A man from Lancashire has been decorated with a medal from King Charles for his service during the nuclear testing on Christmas Island in the 1950s.
Frank Dinsdale, from Nelson, began his Royal Air Force (RAF) career at the age of 14, before becoming an aircraft mechanic at 18.
He was involved in the famous Operation Grapple bomb tests, loading and unloading aircraft.
In 1957, he saw a nuclear explosion for the first time from the shelter of a coconut plantation on the island, with only goggles, a short-sleeved shirt and trousers for protection.
Yorkshire-born Frank said despite having his eyes closed, the first thing he saw was what he thought was an X-ray of his fingers.
The shockwave knocked coconuts off the trees, and he witnessed the mushroom cloud glowing from the inside.
"When I went there, I had no idea what was going to happen, until I actually arrived on the island," Frank said.
Asked whether he was frightened he said: "I think I was, to a degree, but there were people there who were certainly much more frightened than me.
"They were scared stiff, to be honest."
Frank, now 86, went to Christmas Island twice. On his second tour of duty he was injured and had to be flown back to the UK for treatment - although the RAF medics weren’t sure at the time whether he was suffering from radiation poisoning or not.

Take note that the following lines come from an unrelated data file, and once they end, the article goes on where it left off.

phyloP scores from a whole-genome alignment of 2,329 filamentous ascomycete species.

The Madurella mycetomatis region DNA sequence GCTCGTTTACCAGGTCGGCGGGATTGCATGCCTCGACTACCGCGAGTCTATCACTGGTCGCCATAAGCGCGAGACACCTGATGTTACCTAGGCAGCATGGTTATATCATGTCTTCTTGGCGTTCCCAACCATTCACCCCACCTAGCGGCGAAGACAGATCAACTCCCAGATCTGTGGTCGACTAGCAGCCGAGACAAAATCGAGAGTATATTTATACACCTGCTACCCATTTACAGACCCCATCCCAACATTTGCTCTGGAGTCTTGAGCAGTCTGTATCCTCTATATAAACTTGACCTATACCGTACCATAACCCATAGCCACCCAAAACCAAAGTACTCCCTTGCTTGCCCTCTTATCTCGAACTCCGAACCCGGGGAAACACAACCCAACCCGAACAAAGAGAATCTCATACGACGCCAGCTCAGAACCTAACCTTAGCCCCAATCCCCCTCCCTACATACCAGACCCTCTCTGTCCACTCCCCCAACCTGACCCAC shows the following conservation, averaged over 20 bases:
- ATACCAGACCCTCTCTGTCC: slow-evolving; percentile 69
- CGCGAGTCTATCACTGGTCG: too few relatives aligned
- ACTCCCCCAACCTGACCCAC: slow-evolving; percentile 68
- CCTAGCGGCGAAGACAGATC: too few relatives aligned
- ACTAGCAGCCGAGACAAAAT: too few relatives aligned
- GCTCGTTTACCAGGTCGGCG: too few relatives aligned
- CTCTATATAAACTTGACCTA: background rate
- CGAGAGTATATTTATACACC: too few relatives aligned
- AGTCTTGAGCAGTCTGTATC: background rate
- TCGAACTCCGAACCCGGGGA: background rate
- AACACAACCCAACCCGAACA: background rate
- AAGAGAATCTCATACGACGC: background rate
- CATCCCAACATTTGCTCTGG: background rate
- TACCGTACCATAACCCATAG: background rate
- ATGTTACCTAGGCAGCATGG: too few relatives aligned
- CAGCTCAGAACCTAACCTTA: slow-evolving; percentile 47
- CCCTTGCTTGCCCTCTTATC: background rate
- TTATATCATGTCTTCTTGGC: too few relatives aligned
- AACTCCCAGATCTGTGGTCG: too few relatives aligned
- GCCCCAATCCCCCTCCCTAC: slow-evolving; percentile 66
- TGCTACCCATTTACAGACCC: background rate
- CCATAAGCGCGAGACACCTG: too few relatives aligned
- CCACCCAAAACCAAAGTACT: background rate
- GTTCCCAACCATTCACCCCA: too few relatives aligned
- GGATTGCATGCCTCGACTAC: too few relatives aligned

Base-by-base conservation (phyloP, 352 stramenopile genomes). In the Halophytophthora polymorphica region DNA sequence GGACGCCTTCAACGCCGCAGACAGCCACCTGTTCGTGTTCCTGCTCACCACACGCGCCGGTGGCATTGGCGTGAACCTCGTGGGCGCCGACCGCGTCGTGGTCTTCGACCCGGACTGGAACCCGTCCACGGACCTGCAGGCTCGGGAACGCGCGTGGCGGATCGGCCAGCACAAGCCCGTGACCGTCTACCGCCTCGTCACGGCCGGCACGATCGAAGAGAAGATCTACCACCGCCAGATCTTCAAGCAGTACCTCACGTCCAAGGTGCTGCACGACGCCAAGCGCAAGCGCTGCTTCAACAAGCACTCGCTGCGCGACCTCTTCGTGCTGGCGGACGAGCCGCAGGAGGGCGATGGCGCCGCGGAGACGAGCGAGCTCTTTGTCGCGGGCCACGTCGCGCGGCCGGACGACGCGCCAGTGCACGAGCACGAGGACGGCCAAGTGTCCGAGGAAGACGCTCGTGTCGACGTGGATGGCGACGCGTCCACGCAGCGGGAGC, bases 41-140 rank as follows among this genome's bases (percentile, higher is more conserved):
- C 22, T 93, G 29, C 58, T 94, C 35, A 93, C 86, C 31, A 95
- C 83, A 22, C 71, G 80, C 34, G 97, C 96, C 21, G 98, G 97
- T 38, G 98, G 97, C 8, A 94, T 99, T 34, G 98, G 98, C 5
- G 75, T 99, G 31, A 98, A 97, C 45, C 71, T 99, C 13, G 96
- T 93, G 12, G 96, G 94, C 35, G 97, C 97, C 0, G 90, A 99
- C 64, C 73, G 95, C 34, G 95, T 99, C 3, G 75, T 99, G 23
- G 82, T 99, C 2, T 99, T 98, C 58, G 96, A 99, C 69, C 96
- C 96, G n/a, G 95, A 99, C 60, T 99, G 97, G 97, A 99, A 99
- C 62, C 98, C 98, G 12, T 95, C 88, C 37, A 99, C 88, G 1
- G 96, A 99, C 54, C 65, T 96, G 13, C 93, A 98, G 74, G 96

Frank, who has beaten both bowel and prostate cancer, received his medal by post but his family felt the occasion needed celebrating properly.
It came after the government announced a medal for veterans and civilians who were involved in nuclear testing programmes.
The silver medal features an atom surrounded by olive branches and bears the words "Nuclear Test Medal" on one side, as well as an effigy of King Charles III.
Frank was honoured at a surprise presentation organised by his family at Wheatley Lane Primary School, Burnley, where Frank’s daughter Tracy is headteacher.
The veteran said he thought he was going to the school to attend a talk about World War One and was shocked to learn that he was the star guest.
He received a huge round of applause followed by a talk about his life, given by his son, Andrew.
Frank was formally presented the medal by Retired Air Commodore Stu Stirrat.